- van der Heijde D, Dijkmans B, Geusens P, Sieper J, DeWoody K, Williamson P, Braun J: Efficacy and safety of infliximab in patients with ankylosing spondylitis: results of a randomized, placebo-controlled trial (ASSERT). Arthritis Rheum. 2005, 52: 582-591. 10.1002/art.20852.View ArticlePubMedGoogle Scholar
- Haibel H, Brandt HC, Song IH, Brandt A, Listing J, Rudwaleit M, Sieper J: No efficacy of subcutaneous methotrexate in active ankylosing spondylitis: a 16-week open-label trial. Ann Rheum Dis. 2007, 66: 419-421. 10.1136/ard.2006.054098.PubMed CentralView ArticlePubMedGoogle Scholar
- Altan L, Bingol U, Karakoc Y, Aydiner S, Yurtkuran M, Yurtkuran M: Clinical investigation of methotrexate in the treatment of ankylosing spondylitis. Scand J Rheumatol. 2001, 30: 255-259. 10.1080/030097401753180318.View ArticlePubMedGoogle Scholar
- Gonzalez-Lopez L, Garcia-Gonzalez A, Vazquez-Del-Mercado M, Muñoz-Valle JF, Gamez-Nava JI: Efficacy of methotrexate in ankylosing spondylitis: a randomized, double blind, placebo controlled trial. J Rheumatol. 2004, 31: 1568-1574.PubMedGoogle Scholar
- Roychowdhury B, Bintley-Bagot S, Bulgen DY, Thompson RN, Tunn EJ, Moots RJ: Is methotrexate effective in ankylosing spondylitis?. Rheumatology (Oxford). 2002, 41: 1330-1332. 10.1093/rheumatology/41.11.1330.View ArticleGoogle Scholar
- Chen J, Liu C, Lin J: Methotrexate for ankylosing spondylitis. Cochrane Database Syst Rev. 2006, 4: CD004524-PubMedGoogle Scholar
- Pérez-Guijo VC, Cravo AR, Castro Mdel C, Font P, Muñoz-Gomariz E, Collantes-Estevez E: Increased efficacy of infliximab associated with methotrexate in ankylosing spondylitis. Joint Bone Spine. 2007, 74: 254-258. 10.1016/j.jbspin.2006.08.005.View ArticlePubMedGoogle Scholar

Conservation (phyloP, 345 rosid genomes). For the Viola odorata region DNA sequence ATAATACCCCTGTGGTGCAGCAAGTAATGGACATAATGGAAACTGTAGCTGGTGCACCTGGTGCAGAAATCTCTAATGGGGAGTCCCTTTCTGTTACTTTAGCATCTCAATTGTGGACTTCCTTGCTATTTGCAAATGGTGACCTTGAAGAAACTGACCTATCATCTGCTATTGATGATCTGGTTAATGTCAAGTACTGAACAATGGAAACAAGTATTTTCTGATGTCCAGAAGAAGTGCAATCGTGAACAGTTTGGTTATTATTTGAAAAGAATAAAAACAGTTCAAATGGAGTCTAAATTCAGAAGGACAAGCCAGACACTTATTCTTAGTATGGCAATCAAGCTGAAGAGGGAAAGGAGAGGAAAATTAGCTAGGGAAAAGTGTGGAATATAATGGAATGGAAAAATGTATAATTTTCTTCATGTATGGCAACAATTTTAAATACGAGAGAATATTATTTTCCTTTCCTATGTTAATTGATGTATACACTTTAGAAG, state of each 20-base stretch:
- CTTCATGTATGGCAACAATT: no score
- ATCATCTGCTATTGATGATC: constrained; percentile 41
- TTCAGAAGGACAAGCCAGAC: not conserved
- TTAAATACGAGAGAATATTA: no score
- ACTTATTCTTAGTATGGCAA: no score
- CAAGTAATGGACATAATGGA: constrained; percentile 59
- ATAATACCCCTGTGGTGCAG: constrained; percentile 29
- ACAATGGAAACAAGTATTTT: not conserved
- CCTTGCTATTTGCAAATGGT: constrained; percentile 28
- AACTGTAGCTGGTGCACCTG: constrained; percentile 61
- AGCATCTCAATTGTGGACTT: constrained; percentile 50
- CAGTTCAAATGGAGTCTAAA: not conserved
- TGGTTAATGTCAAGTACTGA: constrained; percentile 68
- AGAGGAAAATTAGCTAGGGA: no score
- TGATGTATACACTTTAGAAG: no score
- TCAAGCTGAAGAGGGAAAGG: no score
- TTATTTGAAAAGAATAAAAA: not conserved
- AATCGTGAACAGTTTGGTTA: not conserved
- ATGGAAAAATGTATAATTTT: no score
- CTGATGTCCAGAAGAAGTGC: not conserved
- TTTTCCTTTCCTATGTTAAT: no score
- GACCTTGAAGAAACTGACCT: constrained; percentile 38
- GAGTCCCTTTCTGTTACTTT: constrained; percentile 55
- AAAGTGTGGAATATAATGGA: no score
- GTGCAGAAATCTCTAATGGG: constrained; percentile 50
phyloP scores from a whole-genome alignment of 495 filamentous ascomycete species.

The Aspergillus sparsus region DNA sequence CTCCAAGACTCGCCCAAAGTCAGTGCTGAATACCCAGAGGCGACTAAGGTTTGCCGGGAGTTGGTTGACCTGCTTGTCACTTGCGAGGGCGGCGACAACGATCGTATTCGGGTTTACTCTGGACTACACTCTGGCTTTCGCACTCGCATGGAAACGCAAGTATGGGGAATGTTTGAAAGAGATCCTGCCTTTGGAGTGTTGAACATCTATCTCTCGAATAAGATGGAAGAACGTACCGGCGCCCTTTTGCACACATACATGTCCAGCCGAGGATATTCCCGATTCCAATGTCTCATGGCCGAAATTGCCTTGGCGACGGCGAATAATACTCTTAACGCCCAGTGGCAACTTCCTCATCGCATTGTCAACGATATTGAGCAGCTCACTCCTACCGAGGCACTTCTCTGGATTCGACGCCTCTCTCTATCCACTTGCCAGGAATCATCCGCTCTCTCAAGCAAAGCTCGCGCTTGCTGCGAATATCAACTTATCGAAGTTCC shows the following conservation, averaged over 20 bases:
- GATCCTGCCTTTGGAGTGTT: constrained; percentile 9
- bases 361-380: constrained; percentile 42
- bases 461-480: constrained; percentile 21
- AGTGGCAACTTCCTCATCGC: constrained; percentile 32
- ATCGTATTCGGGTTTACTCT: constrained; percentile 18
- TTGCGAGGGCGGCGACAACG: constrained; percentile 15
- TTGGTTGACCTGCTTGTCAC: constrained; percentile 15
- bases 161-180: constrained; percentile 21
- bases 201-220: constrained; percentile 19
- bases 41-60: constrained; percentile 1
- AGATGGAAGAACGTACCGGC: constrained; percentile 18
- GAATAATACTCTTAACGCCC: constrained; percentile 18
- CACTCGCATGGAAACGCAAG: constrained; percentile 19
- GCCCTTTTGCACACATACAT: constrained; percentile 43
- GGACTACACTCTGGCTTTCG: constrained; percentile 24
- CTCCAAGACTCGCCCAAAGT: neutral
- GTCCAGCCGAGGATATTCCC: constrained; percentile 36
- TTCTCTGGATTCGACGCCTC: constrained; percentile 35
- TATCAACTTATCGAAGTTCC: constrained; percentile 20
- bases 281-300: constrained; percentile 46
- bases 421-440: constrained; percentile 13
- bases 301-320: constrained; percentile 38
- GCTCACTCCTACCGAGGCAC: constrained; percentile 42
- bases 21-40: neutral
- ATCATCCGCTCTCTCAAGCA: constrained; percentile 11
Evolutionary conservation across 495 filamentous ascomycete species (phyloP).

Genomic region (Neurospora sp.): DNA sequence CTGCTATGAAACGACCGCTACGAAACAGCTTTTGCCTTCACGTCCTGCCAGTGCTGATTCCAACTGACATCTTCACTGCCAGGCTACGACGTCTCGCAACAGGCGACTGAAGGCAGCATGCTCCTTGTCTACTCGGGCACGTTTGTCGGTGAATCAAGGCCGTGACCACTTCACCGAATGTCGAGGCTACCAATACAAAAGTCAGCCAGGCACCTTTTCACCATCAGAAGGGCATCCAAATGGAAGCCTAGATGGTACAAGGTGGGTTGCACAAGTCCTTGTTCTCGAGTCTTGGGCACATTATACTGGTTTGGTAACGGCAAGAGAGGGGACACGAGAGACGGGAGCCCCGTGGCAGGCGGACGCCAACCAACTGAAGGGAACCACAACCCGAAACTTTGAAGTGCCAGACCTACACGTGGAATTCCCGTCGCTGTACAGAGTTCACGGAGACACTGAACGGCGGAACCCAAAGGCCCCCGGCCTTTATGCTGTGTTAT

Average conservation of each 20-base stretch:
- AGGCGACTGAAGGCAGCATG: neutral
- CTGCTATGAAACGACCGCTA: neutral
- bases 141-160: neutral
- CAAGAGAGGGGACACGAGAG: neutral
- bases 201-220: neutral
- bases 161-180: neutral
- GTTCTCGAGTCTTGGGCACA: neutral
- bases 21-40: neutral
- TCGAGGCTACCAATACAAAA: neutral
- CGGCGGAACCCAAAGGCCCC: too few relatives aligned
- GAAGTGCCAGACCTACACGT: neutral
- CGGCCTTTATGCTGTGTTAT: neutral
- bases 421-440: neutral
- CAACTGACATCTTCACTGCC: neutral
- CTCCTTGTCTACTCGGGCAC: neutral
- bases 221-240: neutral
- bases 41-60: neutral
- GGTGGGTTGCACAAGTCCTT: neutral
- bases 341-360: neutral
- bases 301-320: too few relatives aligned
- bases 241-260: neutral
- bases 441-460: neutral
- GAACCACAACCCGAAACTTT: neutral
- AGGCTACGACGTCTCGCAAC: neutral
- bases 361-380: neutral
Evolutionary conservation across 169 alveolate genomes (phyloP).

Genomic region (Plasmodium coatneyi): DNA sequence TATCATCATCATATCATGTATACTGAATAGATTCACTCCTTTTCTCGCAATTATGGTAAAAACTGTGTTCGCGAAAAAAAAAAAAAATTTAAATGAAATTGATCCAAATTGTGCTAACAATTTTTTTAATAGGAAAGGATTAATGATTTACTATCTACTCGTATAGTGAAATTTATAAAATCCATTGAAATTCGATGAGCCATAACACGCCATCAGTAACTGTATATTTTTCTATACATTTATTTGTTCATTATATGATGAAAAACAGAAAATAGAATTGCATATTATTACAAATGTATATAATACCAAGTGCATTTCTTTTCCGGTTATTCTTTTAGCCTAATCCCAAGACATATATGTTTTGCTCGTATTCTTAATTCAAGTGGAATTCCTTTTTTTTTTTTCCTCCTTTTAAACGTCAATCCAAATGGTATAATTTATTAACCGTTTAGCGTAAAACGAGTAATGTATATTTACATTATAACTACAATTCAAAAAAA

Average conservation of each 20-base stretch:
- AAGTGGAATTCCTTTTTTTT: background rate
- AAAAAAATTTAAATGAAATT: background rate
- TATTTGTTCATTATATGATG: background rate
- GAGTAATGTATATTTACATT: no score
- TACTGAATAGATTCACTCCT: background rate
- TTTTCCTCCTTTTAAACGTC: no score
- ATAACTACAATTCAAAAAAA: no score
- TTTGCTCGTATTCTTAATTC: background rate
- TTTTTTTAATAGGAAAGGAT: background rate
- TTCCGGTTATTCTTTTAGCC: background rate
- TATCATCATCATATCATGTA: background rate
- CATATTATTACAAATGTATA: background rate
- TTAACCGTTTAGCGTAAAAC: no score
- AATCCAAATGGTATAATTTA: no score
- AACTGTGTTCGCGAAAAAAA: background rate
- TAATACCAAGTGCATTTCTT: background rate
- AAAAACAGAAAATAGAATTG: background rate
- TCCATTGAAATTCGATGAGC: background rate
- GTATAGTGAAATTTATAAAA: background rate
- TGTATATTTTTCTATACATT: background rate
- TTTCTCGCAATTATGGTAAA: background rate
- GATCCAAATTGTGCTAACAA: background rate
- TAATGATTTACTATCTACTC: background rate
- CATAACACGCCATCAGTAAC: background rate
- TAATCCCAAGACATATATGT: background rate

- Breban M, Ravaud P, Claudepierre P, Baron G, Henry YD, Hudry C, Euller-Ziegler L, Pham T, Solau-Gervais E, Chary-Valckenaere I, Marcelli C, Perdriger A, Le Loët X, Wendling D, Fautrel B, Fournié B, Combe B, Gaudin P, Jousse S, Mariette X, Baleydier A, Trape G, Dougados M, French Ankylosing Spondylitis Infliximab Network: Maintenance of infliximab treatment in ankylosing spondylitis: results of a one-year randomized controlled trial comparing systematic versus on-demand treatment. Arthritis Rheum. 2008, 58: 88-97. 10.1002/art.23167.View ArticlePubMedGoogle Scholar
- Pham T, Fautrel B, Dernis E, Goupille P, Guillemin F, Le Loët X, Ravaud P, Claudepierre P, Miceli-Richard C, de Bandt M, Breban M, Maillefert JF, Masson C, Saraux A, Schaeverbeke T, Wendling D, Mariette X, Combe B, Club Rhumatismes et Inflammation (CRI/SFR): Recommendations of the French Society for Rheumatology regarding TNFα antagonist therapy in patients with ankylosing spondylitis or psoriatic arthritis: 2007 update. Joint Bone Spine. 2007, 74: 638-646. 10.1016/j.jbspin.2007.10.003.View ArticlePubMedGoogle Scholar
- van der Linden S, Valkenburg HA, Cats A: Evaluation of diagnostic criteria for ankylosing spondylitis: a proposal for modification of the New York criteria. Arthritis Rheum. 1984, 27: 361-368. 10.1002/art.1780270401.View ArticlePubMedGoogle Scholar
- Braun J, Pham T, Sieper J, Davis J, van der Linden S, Dougados M, van der Heijde D: International ASAS consensus statement for the use of anti-tumour necrosis factor agents in patients with ankylosing spondylitis. Ann Rheum Dis. 2003, 62: 817-824. 10.1136/ard.62.9.817.PubMed CentralView ArticlePubMedGoogle Scholar
- Ternant D, Mulleman D, Degenne D, Willot S, Guillaumin JM, Watier H, Goupille P, Paintaud G: An enzyme-linked immunosorbent assay for therapeutic drug monitoring of infliximab. Ther Drug Monit. 2006, 28: 169-174. 10.1097/01.ftd.0000189901.08684.4b.View ArticlePubMedGoogle Scholar
- The R Project for Statistical Computing. [http://www.R-project.org/]